21. 21.
    Franz TJ. Percutaneous absorption on the relevance of in vitro data. J Investig Dermatol. 1975;64(3):190–5.PubMedCrossRefGoogle Scholar
  22. 22.
    Moore JW, Flanner HH. Mathematical comparison of dissolution profiles. Pharm Technol. 1996;20(6):64–74.Google Scholar
  23. 23.
    Adi S, Adi H, Tang P, Traini D, Chan H-K, Young PM. Micro-particle corrugation, adhesion and inhalation aerosol efficiency. Eur J Pharm Sci. 2008;35(1–2):12–8.PubMedCrossRefGoogle Scholar
  24. 24.
    Chew NYK, Tang P, Chan H-K, Raper JA. How much particle surface corrugation is sufficient to improve aerosol performance of powders? Pharm Res. 2005;22(1):148–52.PubMedCrossRefGoogle Scholar
  25. 25.
    Yang Y, Tsifansky MD, Wu CJ, Yang HI, Schmidt G, Yeo Y. Inhalable antibiotic delivery using a dry powder co-delivering recombinant deoxyribonuclease and ciprofloxacin for treatment of cystic fibrosis. Pharm Res. 2010;27(1):151–60.PubMedCrossRefGoogle Scholar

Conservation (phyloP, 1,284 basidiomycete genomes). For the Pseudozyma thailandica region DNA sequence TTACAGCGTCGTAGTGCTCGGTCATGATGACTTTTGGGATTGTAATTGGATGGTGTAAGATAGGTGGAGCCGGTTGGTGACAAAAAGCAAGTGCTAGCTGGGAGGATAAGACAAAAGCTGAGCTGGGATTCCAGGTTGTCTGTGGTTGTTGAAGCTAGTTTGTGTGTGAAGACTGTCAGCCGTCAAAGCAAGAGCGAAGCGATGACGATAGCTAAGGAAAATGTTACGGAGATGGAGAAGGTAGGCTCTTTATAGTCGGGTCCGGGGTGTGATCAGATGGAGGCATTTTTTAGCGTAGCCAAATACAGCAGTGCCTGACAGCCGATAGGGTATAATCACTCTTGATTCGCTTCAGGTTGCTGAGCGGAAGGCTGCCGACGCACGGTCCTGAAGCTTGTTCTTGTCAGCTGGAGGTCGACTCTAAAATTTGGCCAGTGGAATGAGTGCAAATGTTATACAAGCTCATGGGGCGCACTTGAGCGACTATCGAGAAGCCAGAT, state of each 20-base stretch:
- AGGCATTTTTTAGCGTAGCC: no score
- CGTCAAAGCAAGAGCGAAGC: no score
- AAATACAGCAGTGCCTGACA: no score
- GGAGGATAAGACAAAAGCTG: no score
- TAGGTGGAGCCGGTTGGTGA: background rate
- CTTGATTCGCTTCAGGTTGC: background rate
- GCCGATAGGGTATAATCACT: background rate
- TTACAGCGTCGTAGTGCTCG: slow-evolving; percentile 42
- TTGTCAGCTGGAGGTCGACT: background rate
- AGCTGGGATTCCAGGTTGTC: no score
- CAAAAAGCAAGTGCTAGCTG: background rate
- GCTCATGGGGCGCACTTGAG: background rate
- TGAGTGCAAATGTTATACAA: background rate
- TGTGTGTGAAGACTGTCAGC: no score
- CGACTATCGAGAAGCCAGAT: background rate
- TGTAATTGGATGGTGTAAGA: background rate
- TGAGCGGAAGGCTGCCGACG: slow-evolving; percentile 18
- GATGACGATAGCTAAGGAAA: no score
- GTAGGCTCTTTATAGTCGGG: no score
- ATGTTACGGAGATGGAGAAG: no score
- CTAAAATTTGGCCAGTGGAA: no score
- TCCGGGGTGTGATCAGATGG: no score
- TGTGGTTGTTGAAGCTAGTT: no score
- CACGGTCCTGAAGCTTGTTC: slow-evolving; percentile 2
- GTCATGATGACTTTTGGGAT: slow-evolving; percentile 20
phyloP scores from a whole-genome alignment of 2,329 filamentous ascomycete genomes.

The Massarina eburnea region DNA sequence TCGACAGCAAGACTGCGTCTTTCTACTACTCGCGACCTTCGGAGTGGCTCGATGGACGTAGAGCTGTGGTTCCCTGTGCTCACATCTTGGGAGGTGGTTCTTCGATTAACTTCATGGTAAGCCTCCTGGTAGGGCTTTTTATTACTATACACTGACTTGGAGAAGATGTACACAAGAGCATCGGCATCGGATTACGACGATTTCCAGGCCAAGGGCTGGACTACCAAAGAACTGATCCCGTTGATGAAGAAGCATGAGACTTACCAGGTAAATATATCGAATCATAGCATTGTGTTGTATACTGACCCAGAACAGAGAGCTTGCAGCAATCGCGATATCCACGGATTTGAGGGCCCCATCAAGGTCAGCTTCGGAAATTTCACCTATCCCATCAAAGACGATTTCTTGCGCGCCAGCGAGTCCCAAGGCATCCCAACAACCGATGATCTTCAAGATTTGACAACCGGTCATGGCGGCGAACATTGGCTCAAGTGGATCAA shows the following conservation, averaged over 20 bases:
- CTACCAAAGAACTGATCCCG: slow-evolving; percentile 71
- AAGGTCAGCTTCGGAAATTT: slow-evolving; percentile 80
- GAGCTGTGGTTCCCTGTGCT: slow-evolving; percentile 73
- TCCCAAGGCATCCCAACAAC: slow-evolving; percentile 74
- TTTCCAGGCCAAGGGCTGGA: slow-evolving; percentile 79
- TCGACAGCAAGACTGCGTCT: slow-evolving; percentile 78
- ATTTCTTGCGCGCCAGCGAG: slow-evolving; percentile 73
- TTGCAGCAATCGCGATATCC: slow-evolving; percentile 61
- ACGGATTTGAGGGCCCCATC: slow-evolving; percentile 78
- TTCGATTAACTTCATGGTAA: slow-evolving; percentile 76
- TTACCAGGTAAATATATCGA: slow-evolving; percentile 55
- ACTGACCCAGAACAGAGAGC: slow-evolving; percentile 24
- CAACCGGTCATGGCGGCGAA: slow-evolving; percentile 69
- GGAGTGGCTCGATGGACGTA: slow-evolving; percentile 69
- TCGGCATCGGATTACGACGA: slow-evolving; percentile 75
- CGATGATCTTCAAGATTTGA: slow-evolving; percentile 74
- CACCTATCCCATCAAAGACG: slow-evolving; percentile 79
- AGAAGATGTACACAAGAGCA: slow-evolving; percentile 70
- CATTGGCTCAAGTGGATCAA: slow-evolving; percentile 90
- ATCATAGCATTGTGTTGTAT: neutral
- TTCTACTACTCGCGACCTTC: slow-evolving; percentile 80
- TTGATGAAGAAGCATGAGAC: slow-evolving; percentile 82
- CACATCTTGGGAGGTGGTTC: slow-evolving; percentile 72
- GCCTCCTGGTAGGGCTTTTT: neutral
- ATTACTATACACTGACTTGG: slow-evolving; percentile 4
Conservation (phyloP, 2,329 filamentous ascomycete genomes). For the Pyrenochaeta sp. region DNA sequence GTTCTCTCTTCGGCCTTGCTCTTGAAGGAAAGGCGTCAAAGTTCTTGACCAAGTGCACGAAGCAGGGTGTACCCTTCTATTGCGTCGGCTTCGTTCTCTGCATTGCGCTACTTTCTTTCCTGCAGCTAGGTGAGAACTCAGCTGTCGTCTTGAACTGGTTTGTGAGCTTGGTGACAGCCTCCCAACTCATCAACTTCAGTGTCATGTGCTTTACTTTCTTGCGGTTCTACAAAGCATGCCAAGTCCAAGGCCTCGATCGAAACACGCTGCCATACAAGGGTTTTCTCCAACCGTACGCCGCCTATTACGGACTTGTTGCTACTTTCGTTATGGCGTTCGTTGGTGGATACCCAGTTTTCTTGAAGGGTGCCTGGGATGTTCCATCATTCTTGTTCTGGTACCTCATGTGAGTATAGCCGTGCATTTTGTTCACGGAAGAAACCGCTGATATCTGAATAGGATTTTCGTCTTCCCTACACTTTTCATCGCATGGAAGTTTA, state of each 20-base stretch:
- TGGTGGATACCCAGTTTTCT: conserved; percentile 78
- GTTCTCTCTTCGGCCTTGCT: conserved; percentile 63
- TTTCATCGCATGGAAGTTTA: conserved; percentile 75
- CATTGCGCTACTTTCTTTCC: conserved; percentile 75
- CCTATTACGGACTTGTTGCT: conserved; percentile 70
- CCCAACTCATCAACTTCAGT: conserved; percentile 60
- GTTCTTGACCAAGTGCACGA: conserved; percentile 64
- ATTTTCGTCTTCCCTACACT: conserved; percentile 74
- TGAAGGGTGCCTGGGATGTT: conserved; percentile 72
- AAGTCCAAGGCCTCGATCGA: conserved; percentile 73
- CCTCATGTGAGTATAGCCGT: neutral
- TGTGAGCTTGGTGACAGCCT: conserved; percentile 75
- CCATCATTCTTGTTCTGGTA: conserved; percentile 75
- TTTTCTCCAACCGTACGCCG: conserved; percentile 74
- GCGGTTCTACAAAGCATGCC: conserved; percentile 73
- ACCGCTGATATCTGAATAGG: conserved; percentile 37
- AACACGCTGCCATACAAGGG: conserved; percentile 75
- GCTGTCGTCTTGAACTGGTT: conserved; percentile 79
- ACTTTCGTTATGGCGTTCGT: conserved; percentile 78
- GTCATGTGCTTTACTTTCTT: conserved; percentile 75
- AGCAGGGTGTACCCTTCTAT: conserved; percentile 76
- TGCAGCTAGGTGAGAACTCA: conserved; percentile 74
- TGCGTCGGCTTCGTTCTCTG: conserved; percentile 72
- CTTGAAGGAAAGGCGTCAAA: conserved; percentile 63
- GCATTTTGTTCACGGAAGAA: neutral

26. 26.
    Sweeney LG, Wang Z, Loebenberg R, Wong JP, Lange CF, Finlay WH. Spray-freeze-dried liposomal ciprofloxacin powder for inhaled aerosol drug delivery. Int J Pharm. 2005;305(1–2):180–5.PubMedCrossRefGoogle Scholar
  27. 27.
    Administration FaD. Guidance for industry; dissolution testing of immediate release solid oral dosage forms. August 1997Google Scholar
  28. 28.
    Polli JE, Rekhi GS, Augsburger LL, Shah VP. Methods to compare dissolution profiles and a rationale for wide dissolution specifications for metoprolol tartrate tablets. J Pharm Sci. 1997;86(6):690–700.PubMedCrossRefGoogle Scholar

Copyright information

© Springer Science+Business Media, LLC 2011

Authors and Affiliations

  • Hui Xin Ong
    • 1
  • Daniela Traini
    • 1
  • Mary Bebawy
    • 1
  • Paul Michael Young
    • 1
  1. 1.Advanced Drug Delivery Group, Faculty of Pharmacy (A15)The University of SydneySydneyAustralia

Personalised recommendations